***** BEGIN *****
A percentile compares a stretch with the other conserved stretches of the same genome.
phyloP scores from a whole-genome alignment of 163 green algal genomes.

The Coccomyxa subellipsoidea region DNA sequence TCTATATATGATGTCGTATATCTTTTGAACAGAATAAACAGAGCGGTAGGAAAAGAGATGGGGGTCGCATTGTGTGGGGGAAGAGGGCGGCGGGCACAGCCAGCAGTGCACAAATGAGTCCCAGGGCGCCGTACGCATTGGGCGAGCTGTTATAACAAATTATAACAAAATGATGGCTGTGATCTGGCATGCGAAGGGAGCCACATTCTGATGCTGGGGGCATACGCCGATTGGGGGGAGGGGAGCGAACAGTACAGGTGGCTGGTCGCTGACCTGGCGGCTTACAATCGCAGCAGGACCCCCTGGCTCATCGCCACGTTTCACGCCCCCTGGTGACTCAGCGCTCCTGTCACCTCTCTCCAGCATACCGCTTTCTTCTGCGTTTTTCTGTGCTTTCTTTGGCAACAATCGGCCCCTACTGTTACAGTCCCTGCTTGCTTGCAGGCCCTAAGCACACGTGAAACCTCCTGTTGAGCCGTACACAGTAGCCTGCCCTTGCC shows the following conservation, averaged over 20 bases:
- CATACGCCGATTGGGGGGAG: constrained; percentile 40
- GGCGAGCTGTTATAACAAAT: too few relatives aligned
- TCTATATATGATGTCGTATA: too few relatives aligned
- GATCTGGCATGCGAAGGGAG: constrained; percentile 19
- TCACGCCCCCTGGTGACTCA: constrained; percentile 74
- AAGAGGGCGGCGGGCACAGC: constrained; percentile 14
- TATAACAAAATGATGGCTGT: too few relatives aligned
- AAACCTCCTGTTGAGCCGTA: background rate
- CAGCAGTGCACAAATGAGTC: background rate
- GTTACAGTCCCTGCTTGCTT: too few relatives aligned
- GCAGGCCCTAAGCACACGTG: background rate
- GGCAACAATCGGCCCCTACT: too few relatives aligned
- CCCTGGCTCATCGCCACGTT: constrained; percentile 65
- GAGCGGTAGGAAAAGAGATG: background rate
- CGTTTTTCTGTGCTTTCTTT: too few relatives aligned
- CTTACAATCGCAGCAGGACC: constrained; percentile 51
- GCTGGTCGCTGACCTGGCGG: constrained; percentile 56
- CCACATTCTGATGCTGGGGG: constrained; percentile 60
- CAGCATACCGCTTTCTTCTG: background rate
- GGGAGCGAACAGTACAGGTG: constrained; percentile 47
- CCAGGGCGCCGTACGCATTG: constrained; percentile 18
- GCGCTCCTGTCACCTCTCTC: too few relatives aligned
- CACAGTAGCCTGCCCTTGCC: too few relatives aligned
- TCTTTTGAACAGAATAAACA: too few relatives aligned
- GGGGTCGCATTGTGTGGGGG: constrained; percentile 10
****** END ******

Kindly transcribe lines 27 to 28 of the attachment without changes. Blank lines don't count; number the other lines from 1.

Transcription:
- TCTTTTGAACAGAATAAACA: too few relatives aligned
- GGGGTCGCATTGTGTGGGGG: constrained; percentile 10